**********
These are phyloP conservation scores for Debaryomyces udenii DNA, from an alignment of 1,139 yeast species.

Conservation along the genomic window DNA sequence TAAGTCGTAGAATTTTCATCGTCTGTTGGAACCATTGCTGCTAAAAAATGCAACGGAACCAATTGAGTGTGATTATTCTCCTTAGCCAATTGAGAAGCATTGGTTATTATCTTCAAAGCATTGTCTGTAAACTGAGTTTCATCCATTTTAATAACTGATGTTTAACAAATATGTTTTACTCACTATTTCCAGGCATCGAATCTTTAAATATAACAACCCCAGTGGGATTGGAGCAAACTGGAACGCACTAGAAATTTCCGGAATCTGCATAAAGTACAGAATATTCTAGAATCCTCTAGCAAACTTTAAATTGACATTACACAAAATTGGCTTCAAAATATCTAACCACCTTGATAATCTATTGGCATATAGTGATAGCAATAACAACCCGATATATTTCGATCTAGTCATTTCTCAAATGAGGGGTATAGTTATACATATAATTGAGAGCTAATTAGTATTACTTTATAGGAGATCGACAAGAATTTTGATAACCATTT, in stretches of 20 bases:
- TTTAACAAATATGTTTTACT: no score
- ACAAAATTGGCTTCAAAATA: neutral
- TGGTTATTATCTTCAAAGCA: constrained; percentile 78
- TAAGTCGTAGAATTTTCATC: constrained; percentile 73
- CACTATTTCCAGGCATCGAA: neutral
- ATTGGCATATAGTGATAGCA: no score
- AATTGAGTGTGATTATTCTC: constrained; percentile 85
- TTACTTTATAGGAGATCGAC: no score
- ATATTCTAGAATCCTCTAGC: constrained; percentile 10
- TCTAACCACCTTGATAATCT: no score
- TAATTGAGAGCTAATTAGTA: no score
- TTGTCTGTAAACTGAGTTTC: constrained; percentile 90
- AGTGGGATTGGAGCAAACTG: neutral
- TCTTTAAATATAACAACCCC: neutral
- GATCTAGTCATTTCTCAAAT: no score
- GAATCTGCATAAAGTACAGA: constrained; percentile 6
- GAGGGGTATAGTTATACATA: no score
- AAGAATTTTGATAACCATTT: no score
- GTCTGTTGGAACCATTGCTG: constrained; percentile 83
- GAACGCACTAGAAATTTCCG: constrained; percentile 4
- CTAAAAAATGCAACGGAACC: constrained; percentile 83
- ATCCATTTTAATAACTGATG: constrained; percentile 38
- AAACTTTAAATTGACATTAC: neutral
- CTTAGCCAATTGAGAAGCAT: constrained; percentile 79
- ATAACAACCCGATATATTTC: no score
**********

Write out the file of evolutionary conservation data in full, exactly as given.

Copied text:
These are phyloP conservation scores for Debaryomyces udenii DNA, from an alignment of 1,139 yeast species.

Conservation along the genomic window DNA sequence TAAGTCGTAGAATTTTCATCGTCTGTTGGAACCATTGCTGCTAAAAAATGCAACGGAACCAATTGAGTGTGATTATTCTCCTTAGCCAATTGAGAAGCATTGGTTATTATCTTCAAAGCATTGTCTGTAAACTGAGTTTCATCCATTTTAATAACTGATGTTTAACAAATATGTTTTACTCACTATTTCCAGGCATCGAATCTTTAAATATAACAACCCCAGTGGGATTGGAGCAAACTGGAACGCACTAGAAATTTCCGGAATCTGCATAAAGTACAGAATATTCTAGAATCCTCTAGCAAACTTTAAATTGACATTACACAAAATTGGCTTCAAAATATCTAACCACCTTGATAATCTATTGGCATATAGTGATAGCAATAACAACCCGATATATTTCGATCTAGTCATTTCTCAAATGAGGGGTATAGTTATACATATAATTGAGAGCTAATTAGTATTACTTTATAGGAGATCGACAAGAATTTTGATAACCATTT, in stretches of 20 bases:
- TTTAACAAATATGTTTTACT: no score
- ACAAAATTGGCTTCAAAATA: neutral
- TGGTTATTATCTTCAAAGCA: constrained; percentile 78
- TAAGTCGTAGAATTTTCATC: constrained; percentile 73
- CACTATTTCCAGGCATCGAA: neutral
- ATTGGCATATAGTGATAGCA: no score
- AATTGAGTGTGATTATTCTC: constrained; percentile 85
- TTACTTTATAGGAGATCGAC: no score
- ATATTCTAGAATCCTCTAGC: constrained; percentile 10
- TCTAACCACCTTGATAATCT: no score
- TAATTGAGAGCTAATTAGTA: no score
- TTGTCTGTAAACTGAGTTTC: constrained; percentile 90
- AGTGGGATTGGAGCAAACTG: neutral
- TCTTTAAATATAACAACCCC: neutral
- GATCTAGTCATTTCTCAAAT: no score
- GAATCTGCATAAAGTACAGA: constrained; percentile 6
- GAGGGGTATAGTTATACATA: no score
- AAGAATTTTGATAACCATTT: no score
- GTCTGTTGGAACCATTGCTG: constrained; percentile 83
- GAACGCACTAGAAATTTCCG: constrained; percentile 4
- CTAAAAAATGCAACGGAACC: constrained; percentile 83
- ATCCATTTTAATAACTGATG: constrained; percentile 38
- AAACTTTAAATTGACATTAC: neutral
- CTTAGCCAATTGAGAAGCAT: constrained; percentile 79
- ATAACAACCCGATATATTTC: no score